The TOD Deed Could Lead to Increased Financial Elder Abuse
In particular, the TOD Deed is feared to enable the easier commission of financial abuse and elder abuse of the property owner. In order for the TOD Deed or a Revocation of the TOD Deed to be effective, the property owner must have the mental capacity to contract.
Some estate planning and elder law attorneys are concerned that there will be increased opportunities for unscrupulous family members, friends, household employees, or other third parties to unduly influence a property owner who does not have the necessary capacity to sign a TOD Deed. In addition, there is concern that the TOD Deed in the wrong hands will lead to increased fraud, duress and elder abuse in cases where the property owner does not have the mental capacity or the fortitude to resist fraud.
While there are procedures in place with which to contest the validity of the TOD Deed, they require court interventions and therefore, will likely be costly cases to file. According to the new law, a lawsuit to contest the validity of the TOD Deed must be filed within 120 days of the death of the property owner if elder abuse is suspected.
The TOD Deed Cannot Be Used in All Cases
There are restrictions on the type of property that can be gifted using a TOD Deed. The TOD Deed can only be used to gift the following types of real property: 1) real property with 1-4 residential dwelling units, 2) a condominium unit, or 3) a single tract of agricultural real estate consisting of no more than forty (40) acres with a single family residence. What this means is that if a person signs and records a TOD Deed in the chain of title on a non-qualified parcel of real estate, that TOD Deed will not be valid. The effect will be as if no TOD Deed was ever signed, which could result in administration by probate proceeding despite the property owner’s good intentions and/or misplaced expectations.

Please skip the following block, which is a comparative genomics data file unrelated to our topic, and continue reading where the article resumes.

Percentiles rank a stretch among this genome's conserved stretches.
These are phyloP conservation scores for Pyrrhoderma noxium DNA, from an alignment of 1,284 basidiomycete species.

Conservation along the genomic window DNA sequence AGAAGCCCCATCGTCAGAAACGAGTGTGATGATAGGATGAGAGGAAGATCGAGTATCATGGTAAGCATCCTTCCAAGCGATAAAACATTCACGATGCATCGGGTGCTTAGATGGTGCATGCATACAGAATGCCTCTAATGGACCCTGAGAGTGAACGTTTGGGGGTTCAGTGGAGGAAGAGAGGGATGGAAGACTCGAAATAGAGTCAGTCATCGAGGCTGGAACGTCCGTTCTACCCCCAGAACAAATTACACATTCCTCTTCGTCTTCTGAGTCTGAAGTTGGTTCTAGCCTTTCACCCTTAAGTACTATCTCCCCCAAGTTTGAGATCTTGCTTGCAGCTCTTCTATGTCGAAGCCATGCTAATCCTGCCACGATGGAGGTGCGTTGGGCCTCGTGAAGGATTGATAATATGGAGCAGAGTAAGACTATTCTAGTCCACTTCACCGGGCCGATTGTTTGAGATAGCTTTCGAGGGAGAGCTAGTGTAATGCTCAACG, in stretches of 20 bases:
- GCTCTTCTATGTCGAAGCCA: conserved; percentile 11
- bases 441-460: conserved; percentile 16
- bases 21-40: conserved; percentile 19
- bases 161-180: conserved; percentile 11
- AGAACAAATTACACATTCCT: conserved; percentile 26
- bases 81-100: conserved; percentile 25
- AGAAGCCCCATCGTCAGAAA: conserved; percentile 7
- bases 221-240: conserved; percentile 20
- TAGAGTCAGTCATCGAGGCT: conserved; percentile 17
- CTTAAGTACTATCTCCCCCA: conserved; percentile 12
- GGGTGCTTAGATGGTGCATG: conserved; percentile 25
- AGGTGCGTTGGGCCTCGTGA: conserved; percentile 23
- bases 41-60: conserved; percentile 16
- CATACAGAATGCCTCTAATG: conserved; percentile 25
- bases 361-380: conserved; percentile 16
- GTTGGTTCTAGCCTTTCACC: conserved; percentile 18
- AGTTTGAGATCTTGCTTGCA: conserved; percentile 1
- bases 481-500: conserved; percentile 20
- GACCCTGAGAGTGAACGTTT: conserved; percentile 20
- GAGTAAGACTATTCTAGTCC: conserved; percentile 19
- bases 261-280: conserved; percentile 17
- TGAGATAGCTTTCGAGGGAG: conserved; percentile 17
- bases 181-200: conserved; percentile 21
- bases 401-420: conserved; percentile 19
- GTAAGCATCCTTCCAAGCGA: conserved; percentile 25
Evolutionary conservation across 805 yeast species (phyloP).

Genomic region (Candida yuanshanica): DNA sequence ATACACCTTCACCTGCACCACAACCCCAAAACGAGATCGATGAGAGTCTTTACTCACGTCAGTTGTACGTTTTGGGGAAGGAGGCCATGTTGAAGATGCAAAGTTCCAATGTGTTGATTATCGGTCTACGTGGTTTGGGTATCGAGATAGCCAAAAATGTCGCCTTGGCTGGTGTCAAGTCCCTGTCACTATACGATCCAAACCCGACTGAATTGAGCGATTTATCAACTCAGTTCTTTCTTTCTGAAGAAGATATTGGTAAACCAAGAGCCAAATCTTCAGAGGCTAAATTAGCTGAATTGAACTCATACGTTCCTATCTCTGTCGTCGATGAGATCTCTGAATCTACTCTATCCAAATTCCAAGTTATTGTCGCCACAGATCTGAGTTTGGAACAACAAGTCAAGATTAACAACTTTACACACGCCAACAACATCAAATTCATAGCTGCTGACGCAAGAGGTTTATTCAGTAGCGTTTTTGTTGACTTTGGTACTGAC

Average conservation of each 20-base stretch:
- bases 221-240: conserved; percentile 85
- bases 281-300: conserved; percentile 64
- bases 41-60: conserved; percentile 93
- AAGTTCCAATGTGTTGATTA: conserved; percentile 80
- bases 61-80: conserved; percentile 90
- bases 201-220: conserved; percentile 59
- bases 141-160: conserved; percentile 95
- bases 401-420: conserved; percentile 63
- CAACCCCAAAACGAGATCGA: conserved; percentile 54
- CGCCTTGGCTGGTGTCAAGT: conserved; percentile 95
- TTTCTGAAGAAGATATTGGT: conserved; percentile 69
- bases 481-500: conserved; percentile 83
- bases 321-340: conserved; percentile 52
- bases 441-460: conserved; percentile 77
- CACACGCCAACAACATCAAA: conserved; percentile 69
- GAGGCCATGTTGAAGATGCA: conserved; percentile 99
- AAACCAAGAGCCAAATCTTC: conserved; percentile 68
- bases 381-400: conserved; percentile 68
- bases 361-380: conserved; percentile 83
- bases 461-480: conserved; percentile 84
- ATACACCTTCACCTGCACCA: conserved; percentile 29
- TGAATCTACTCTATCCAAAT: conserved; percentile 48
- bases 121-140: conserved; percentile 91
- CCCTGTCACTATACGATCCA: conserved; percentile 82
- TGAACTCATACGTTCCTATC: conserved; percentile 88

Further, the TOD Deed is not effective to transfer real estate that is owned by the property owner as a joint tenant or as community property with right of survivorship. It can be used to gift property that is owned as a tenant in common. Therefore, if a TOD Deed is prepared on a property that is owned in joint tenancy or as community property with right of survivorship, then the TOD Deed will not be valid, and the property will pass automatically to the surviving joint owner of the property upon the first joint owner’s death. The surviving joint owner will have no obligation to commemorate the wishes of the deceased joint owner, who will have lost all ability to direct how his or her share of that property should pass.
There is Little Flexibility for Transferring Title
There is little flexibility in how the property owner may leave the real property to a beneficiary or beneficiaries of his or her choosing. Under the new law, beneficiaries are only entitled to take title as tenants-in-common.
Further, there is no way for the property owner to name a contingent beneficiary in the event that a beneficiary predeceases the property owner. Further, if all beneficiaries predecease the property owner, the Deed will be worthless in preventing a probate proceeding.
Beneficiaries Will Have to Resolve Debts
Another issue that the beneficiaries will have to contend with is the decedent’s debts. One role of the personal representative in a probate or a trustee in a trust administration is the settling of the decedent’s debts. If the property passes directly to beneficiaries, the beneficiaries then absorb the decedent’s liabilities, including Medi-Cal recovery up to the value of the portion of the estate received by that beneficiary. What this means, is that the TOD Deed cannot be used to avoid repayment of Medi-Cal benefits or other creditor claims.